I don’t know of an archived, peer-reviewed list anywhere, but my colleague Richard Ladner has a nice slide deck he uses when lecturing about accessibility in history. I’ve adapted his deck and placed it on Google Slides.

Here’s the list in the deck:

  • Telephones (“devising methods of exhibiting the vibrations of sound optically, for use in teaching the deaf and dumb.”, Alexander Graham Bell)
  • Texting (Began as TTY for transmitting text over phone lines, evolved into SMS on cell phone lines.)
  • Modems (Robert H. Weitbrecht (deaf), invented modem to optimize TTY communication)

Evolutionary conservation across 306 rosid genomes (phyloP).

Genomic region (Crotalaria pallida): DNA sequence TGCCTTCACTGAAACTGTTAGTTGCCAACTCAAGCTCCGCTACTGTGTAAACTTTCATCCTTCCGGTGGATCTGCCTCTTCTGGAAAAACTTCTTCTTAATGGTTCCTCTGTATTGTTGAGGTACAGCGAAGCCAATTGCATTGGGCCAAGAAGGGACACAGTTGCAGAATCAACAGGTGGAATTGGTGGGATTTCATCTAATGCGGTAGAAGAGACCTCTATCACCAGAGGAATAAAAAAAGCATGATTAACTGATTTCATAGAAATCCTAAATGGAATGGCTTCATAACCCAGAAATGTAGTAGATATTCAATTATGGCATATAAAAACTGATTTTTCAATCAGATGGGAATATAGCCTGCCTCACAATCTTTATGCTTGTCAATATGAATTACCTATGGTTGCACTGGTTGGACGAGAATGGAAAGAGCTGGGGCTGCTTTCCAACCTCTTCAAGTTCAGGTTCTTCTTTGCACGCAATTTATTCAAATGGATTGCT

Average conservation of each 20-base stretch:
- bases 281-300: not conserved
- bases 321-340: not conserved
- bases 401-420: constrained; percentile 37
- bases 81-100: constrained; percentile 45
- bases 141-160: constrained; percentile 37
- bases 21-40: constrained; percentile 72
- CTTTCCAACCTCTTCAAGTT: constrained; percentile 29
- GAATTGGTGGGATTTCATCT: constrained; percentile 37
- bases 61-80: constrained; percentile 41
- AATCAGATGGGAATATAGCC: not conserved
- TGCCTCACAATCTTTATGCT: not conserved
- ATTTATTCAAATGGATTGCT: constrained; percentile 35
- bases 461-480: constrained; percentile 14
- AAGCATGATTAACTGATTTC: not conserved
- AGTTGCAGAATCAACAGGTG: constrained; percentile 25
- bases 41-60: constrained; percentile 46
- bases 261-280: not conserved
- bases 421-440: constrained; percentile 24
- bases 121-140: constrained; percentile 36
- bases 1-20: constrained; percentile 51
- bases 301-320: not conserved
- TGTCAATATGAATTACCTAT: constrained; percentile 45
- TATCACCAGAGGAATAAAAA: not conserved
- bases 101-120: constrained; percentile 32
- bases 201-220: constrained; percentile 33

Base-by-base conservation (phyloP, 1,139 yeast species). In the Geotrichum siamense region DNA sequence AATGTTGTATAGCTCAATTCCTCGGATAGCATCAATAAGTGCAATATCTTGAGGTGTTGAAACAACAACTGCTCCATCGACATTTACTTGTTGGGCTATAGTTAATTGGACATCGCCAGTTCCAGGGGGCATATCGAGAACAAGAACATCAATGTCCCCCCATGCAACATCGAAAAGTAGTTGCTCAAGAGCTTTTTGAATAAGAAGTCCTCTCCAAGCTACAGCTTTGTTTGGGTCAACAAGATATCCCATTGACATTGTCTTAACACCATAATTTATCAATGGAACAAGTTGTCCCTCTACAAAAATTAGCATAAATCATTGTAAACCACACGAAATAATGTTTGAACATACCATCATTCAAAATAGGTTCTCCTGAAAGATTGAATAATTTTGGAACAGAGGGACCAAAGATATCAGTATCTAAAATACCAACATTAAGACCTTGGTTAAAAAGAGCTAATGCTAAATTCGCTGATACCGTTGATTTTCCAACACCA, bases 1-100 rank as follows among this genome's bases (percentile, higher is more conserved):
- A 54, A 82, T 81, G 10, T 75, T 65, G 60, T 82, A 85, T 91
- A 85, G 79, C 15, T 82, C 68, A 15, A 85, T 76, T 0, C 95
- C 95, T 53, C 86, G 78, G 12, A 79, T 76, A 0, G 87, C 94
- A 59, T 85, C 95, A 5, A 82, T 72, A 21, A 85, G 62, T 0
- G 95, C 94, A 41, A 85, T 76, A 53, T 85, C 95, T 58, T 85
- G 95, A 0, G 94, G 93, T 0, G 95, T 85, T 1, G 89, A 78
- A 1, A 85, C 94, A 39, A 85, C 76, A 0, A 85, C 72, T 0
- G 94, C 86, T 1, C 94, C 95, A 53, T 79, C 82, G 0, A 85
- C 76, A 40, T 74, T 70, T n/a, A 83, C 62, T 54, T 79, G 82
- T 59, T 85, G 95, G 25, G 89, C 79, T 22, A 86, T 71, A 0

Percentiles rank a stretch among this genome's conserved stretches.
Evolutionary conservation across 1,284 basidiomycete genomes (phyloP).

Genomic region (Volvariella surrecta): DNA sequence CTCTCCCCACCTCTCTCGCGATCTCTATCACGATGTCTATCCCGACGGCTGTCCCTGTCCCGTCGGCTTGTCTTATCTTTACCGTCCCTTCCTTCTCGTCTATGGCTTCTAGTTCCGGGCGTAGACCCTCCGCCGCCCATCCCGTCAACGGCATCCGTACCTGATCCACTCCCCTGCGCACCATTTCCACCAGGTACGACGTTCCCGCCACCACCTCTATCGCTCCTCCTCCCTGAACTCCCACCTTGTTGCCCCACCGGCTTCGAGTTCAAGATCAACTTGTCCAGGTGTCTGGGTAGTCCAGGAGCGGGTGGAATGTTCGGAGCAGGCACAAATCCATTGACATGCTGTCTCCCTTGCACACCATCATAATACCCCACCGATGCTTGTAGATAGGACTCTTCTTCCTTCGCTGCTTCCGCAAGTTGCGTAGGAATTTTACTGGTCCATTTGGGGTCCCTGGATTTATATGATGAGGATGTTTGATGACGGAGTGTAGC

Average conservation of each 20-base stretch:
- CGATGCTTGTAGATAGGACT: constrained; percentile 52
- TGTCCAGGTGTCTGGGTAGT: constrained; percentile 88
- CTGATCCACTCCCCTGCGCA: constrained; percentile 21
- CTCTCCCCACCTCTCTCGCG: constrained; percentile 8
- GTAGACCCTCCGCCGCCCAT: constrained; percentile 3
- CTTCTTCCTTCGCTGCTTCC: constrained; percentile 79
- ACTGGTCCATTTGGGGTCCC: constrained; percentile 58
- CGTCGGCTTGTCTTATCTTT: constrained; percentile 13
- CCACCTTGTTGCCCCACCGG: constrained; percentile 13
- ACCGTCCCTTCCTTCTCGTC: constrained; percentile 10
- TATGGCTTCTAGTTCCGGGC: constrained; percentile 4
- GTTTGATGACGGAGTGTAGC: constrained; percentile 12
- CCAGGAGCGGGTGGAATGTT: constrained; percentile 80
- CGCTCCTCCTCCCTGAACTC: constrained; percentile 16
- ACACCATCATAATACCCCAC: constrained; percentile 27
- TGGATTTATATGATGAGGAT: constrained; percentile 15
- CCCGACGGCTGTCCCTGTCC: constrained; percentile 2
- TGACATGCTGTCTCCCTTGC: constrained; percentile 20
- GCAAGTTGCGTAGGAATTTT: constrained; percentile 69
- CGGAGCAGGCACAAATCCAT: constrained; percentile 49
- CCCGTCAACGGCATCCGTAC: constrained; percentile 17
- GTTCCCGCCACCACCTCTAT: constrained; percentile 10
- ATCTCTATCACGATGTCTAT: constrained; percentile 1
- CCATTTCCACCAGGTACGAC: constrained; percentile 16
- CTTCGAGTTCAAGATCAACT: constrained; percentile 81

• Machine vision (Motivated by Optical Character Recognition (OCR), which helped convert printed materials into machine readable text.)
  • Speech synthesis (Motivated by need for people without sight to read text.)
  • Speech recognition (Motivated by need for people without sight to enter text without hands.)
  • Captioning (First enabled deaf viewers to read audio.)
  • Screen readers (Allow non-visual access to computers. Motivated by Section 508 accessible technology requirements.)

That’s probably not complete, and the sources aren’t fully verified, but it’s a good place to start investigating the history.

Professor of programming + learning + design + justice at the University of Washington Information School. Trans; she/her. #BlackLivesMatter.

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